Steve Cohen’s bid to buy the New York Mets can “still go through”

New York Mets

A couple of days ago, reports about Steve Cohen’s deal to buy the New York Mets were not positive. The pact was about to collapse, and in reality, it is still uncertain if it is ever going to be completed. But at least, now there is a glimpse of hope.

Danny Abriano of SNY wrote that on late Wednesday, Kevin Draper, David Waldstein, and James Wagner of the New York Times reported more details about the bump in the road that the potential deal had hit.

The Times cited three people that chose to spoke on the condition of anonymity. They explained that the deal was about to go through when the snag occured.



Cohen was, according to the New York Post, “deeply unhappy” with the terms of the deal changing “at a very late stage and had decided to walk away.”

The problem was, according to the Times, the timing of when the new owner would assume control of the Mets and the schedule of payments he was to make.

The deal to acquire the Mets is not dead, at least not yet

But don’t assume the deal is dead just yet: the people who spoke with the Times are cautioning that “the deal could still go through.”

The Times explained that “while the dispute is very real, they said, both sides could also be jockeying to gain leverage in a final deal.”

Right after reports of the collapsing deal hit the Internet on Tuesday night, the Mets issued a note saying that they weren’t able to confirm or deny because of the existence of a mutual non-disclosure agreement.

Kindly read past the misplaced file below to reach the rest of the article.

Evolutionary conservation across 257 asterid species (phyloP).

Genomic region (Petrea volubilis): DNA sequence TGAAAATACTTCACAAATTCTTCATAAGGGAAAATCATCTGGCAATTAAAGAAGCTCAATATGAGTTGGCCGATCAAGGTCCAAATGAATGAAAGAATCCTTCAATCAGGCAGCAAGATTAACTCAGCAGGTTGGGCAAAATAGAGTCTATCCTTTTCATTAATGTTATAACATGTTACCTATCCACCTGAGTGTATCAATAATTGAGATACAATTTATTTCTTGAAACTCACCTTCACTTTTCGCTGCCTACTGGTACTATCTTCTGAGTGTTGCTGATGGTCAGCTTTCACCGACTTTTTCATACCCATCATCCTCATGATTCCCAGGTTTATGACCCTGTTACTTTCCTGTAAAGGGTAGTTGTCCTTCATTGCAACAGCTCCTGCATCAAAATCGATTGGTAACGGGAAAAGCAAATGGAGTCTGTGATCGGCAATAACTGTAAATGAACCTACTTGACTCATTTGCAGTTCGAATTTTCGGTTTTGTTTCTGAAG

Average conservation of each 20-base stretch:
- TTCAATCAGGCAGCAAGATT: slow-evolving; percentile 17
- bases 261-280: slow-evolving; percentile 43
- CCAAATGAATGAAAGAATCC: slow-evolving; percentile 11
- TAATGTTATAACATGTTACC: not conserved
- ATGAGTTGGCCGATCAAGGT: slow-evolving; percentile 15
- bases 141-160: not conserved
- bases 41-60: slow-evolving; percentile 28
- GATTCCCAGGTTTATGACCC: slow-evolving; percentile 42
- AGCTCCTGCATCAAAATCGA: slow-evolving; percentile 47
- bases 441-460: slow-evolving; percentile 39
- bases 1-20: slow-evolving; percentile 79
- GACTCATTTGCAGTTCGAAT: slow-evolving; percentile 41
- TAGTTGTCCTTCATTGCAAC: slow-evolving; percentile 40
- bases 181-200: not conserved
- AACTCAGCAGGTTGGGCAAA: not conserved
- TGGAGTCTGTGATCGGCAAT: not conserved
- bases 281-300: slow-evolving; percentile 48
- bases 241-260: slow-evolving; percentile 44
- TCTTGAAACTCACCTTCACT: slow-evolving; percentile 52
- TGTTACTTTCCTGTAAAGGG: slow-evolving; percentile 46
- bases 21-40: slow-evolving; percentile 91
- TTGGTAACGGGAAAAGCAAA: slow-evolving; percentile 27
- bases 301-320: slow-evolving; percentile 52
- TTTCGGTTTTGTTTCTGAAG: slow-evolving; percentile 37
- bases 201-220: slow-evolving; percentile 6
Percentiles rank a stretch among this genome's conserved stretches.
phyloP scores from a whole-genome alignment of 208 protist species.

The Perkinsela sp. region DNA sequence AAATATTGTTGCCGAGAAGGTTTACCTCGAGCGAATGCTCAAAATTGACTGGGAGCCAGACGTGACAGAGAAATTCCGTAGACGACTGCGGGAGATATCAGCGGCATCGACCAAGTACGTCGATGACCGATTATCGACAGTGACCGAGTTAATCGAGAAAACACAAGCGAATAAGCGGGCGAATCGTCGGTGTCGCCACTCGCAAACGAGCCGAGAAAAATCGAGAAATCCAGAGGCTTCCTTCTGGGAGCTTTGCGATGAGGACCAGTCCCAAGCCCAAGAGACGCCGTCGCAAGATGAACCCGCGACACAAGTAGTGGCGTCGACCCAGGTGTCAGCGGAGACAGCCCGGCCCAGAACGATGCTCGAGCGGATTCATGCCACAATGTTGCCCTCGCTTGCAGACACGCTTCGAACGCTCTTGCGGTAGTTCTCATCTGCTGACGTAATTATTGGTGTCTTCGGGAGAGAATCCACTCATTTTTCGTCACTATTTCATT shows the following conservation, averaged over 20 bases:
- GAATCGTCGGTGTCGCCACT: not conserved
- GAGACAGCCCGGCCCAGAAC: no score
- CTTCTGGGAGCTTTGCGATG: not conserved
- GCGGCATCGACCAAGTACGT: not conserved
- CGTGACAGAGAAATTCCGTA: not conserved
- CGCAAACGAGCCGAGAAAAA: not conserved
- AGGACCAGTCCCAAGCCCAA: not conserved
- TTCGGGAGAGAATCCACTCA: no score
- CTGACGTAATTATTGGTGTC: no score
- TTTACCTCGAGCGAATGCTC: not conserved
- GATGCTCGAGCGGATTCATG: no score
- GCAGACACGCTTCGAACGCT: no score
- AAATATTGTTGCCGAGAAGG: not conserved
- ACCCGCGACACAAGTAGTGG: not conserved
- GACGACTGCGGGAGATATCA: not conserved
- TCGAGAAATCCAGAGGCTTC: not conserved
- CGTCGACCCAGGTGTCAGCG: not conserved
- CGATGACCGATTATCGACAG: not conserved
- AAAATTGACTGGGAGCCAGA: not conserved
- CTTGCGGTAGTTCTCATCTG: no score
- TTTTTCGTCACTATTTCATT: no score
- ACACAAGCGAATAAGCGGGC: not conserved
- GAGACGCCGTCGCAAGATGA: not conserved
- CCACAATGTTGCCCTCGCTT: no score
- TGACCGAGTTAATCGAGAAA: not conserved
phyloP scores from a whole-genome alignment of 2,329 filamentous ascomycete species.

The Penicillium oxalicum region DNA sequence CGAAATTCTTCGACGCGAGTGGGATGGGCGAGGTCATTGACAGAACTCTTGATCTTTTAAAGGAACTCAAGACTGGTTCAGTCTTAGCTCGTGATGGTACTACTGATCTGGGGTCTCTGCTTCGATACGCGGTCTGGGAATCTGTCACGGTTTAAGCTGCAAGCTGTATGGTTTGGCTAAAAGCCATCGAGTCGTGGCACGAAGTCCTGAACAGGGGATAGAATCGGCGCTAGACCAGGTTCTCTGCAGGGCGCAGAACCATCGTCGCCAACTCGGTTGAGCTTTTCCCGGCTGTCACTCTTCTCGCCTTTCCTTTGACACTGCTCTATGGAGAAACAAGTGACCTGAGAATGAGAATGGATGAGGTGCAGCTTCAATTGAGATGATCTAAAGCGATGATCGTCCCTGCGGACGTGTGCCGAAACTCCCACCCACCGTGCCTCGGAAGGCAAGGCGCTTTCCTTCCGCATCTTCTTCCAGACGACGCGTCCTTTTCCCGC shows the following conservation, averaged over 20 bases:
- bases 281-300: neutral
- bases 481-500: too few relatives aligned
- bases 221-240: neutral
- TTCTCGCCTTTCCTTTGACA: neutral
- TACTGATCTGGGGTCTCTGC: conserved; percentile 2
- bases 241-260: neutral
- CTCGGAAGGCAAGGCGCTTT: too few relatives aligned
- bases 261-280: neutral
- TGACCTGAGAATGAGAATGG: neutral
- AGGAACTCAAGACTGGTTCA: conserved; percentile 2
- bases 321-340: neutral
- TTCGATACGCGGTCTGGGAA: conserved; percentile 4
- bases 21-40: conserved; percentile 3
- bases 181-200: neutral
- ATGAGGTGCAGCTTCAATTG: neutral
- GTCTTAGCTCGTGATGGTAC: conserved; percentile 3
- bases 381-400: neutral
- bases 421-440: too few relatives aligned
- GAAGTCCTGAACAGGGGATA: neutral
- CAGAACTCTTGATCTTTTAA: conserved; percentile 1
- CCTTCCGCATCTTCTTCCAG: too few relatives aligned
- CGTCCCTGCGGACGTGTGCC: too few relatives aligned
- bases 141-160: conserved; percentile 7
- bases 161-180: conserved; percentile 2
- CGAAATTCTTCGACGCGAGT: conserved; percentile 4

“The parties are subject to confidentiality obligations, including a mutual non-disclosure agreement, and therefore cannot comment,” the Mets said.

Cohen’s intentions to buy the Mets, and the materialization of that bid, first came to light on December 4. That day, Sterling Partners and Cohen Private Ventures released the following statement:

“The Sterling Partners and Steve Cohen are negotiating an agreement in which Steve Cohen would increase his investment in the New York Mets, the statement reads. As part of that agreement, Fred Wilpon will remain in the role of the Control Person and CEO for five years and Jeff Wilpon will remain in his role of Chief Operating Officer for the 5 year period as well.Steve Cohen will continue as CEO and President of Point72 Asset Management and his stake in the Mets will continue to be managed by his family office, Cohen Private Ventures.”

Cohen acquired a four percent stake of the Mets in 2012 for $20 million.